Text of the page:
Please, please, next time you visit Yosemite, pay a visit to the Hetch Hetchy reservoir. Then tell me how green hydro is.

about two weeks ago
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Ask Slashdot: Robotics or Electronic Kits For Wounded Veterans?

dbc RedBot, Elecraft (115 comments)

SparkFun RedBot
The Arduino Robot
Just plain old Arduino, RasPi, etc hackery.
For the radio minded, Elecraft has some cool ham radio kits.

about two weeks ago
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Fedora To Get a New Partition Manager

dbc What does it support that others don't? (170 comments)

Not flamage, this is data-seeking. The announcement only vaguely states that existing tools don't support all modern storage technologies. So, what are the technologies where blivit gets a "yes" and gparted gets a "no" in the "supports " column?

about two weeks ago
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Fedora To Get a New Partition Manager

dbc We have a winner! (170 comments)

"RedHat is also known for having a bad case of Not-Invented-Here as well as wanting more control over a significant piece of their distro."

about two weeks ago
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Did you use technology to get into mischief as a child?

dbc Electric fence chargers are great fun... (231 comments)

I grew up in farm country, so it was fairly common for kids to bring broken fence chagers into the electricity shop or farm shop for a quick repair job. After it was working again, it could often be ... ummm.... tested, yes, that's the word, tested... by hooking it to the metal parts of a chair. Just to make sure it was working.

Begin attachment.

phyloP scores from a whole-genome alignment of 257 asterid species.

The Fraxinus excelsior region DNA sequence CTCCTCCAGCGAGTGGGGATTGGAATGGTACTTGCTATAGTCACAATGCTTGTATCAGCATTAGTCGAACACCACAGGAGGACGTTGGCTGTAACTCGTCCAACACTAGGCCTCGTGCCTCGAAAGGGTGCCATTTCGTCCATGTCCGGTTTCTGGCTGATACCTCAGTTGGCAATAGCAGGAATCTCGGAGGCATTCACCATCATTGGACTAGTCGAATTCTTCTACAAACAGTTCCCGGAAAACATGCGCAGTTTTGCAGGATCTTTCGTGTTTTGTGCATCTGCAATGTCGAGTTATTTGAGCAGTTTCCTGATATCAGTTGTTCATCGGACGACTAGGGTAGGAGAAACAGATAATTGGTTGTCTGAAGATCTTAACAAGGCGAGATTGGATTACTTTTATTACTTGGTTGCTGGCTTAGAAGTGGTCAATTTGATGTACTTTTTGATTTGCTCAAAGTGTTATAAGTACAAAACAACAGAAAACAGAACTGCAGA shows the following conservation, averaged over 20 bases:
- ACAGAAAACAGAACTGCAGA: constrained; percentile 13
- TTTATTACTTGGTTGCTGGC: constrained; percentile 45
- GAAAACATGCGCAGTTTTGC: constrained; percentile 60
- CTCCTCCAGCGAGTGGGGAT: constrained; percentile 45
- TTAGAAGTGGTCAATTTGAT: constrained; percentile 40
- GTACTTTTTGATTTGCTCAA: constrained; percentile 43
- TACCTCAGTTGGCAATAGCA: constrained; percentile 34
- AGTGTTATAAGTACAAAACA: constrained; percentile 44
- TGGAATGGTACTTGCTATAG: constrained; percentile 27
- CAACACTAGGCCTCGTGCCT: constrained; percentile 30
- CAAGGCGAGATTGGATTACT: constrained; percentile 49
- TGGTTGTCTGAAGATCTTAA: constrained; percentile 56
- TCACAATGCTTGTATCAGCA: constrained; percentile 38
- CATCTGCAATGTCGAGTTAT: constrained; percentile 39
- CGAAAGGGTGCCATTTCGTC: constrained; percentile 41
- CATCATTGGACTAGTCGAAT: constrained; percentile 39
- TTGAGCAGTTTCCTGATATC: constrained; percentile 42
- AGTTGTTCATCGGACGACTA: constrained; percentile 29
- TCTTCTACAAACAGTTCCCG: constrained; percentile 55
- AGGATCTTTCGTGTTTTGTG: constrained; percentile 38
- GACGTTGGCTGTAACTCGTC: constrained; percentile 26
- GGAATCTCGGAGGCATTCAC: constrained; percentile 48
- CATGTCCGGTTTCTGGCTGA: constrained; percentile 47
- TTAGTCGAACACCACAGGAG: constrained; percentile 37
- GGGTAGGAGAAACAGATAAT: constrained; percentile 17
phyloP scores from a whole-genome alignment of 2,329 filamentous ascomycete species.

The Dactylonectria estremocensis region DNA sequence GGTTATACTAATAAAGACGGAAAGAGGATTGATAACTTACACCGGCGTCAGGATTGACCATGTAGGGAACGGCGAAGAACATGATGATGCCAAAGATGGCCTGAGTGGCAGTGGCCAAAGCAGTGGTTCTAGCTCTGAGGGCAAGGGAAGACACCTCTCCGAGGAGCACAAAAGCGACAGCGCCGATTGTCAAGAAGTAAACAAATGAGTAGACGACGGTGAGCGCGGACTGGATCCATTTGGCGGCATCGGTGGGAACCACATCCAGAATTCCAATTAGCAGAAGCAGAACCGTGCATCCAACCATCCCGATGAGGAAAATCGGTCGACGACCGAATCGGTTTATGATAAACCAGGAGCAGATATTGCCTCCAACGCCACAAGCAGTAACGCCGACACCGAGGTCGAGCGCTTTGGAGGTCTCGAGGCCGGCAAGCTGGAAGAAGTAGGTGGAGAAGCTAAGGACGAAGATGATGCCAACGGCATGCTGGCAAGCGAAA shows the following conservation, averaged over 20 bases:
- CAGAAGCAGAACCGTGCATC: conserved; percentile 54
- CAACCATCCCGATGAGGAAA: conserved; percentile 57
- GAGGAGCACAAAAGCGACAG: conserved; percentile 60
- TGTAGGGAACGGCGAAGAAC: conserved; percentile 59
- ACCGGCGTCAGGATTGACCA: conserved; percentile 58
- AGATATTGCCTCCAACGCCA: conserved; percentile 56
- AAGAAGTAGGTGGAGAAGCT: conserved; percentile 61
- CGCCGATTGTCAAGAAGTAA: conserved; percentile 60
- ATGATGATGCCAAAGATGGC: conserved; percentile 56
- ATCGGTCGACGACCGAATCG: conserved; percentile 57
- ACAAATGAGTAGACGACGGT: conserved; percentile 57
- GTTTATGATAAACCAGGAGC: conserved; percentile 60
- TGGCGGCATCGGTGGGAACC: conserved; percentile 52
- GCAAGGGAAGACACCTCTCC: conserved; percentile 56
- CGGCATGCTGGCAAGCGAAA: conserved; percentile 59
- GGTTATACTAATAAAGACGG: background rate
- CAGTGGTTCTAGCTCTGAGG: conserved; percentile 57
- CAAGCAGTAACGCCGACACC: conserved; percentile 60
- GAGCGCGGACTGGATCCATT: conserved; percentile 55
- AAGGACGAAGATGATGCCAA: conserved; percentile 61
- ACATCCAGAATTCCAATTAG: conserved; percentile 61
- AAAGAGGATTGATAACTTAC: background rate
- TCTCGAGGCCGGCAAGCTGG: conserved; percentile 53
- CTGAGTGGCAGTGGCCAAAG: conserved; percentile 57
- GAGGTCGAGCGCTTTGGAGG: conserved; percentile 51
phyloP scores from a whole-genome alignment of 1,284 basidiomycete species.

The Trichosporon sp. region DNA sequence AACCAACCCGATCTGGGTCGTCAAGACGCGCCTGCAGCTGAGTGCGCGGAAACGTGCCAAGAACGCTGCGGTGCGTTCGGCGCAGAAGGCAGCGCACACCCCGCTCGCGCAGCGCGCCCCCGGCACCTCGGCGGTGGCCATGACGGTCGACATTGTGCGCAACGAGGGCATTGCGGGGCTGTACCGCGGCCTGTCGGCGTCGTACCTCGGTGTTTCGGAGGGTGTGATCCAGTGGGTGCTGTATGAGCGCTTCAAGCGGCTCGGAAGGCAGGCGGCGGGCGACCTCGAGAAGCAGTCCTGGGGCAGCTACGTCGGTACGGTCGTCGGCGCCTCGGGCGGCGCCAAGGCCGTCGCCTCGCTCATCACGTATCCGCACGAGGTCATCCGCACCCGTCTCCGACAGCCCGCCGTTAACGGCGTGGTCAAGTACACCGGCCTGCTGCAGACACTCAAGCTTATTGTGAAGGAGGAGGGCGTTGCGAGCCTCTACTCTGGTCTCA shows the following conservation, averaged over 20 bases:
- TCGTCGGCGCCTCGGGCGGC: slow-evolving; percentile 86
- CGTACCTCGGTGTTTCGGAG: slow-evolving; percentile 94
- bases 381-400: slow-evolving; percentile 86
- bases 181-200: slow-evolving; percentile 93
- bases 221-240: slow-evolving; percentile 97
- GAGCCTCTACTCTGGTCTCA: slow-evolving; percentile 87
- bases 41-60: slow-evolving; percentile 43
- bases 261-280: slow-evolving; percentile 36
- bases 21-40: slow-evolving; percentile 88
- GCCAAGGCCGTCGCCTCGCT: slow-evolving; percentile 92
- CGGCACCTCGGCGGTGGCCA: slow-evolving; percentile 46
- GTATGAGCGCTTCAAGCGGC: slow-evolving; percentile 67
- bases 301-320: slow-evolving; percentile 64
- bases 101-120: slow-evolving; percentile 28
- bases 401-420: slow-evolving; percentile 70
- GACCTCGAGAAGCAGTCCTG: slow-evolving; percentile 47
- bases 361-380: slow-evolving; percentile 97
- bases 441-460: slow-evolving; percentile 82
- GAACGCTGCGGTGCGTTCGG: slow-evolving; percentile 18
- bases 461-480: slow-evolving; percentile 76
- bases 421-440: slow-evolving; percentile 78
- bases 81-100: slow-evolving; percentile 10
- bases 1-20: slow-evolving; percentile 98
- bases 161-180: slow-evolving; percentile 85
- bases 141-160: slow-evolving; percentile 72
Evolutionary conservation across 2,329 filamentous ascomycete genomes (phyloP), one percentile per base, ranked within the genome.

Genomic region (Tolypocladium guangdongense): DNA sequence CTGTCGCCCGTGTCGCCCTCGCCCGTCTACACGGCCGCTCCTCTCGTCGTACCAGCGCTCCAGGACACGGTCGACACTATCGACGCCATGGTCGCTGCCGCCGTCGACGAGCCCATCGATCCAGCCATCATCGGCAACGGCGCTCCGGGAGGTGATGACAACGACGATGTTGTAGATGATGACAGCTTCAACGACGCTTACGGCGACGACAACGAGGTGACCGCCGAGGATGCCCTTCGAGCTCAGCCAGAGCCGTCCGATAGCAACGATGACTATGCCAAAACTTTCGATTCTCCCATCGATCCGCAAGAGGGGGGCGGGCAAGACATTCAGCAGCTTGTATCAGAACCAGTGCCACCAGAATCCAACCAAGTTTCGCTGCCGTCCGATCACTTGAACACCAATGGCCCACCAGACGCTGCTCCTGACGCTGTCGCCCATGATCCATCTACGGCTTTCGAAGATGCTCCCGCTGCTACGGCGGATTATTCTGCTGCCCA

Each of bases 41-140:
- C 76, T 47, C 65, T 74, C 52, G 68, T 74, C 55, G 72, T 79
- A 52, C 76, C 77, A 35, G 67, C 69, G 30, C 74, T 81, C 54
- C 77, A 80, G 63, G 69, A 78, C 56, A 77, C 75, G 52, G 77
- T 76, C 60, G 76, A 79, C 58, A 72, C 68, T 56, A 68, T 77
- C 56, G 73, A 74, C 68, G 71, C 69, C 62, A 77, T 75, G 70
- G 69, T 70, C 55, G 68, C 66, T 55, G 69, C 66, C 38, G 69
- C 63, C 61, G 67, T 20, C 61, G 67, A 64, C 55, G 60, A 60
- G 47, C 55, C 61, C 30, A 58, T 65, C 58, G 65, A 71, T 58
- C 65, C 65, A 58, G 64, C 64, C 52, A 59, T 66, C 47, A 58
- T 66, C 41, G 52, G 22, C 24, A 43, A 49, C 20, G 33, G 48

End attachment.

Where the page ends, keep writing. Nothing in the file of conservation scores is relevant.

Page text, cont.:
about two weeks ago
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Did you use technology to get into mischief as a child?

dbc Re:Fairly often, but nothing serious: (231 comments)

Guess what, it happens to pros.... years ago my wife was working at Oracle when they introduced their own email product. Larry Elison, being a strong believer in eating your own dog food, had an early version rolled out campus-wide in one shot replacing their good, old Unix MUA's and MTA's. It was OK, but the out-of-office reply wasn't smart enough to not auto-reply to an auto-reply. It also would auto-replay to the *entire* cc list of the original message, which as it turns out, is a mis-feature. In a campus of 5000 people, there are usually a fair number of people out-of-office, sales folk especially. Anyway, things were looking pretty grim already by 9:30 in the morning, when some well-intentioned person in facilities sent a campus-wide notice about an upcoming parking lot paving project. The result of that was epic.

about two weeks ago
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Some Core I7 5960X + X99 Motherboards Mysteriously Burning Up

dbc Voltage regulator? (102 comments)

From the photos and the write-ups, it looks like a voltage regulator is failing. So, maybe a spec in the data sheet is wrong (for reasons from typo to ooops, we didn't compute that rating correctly...) or maybe a parts vendor for that regulator had a bad-batch day. It happens. Years ago I was involved in one of the latter... "Which date codes do you want us to pull from the parts crib again? I think we have about $2 million of the bad ones...." -- at least that time I was on the customer side, which has much less impact on your sleep schedule.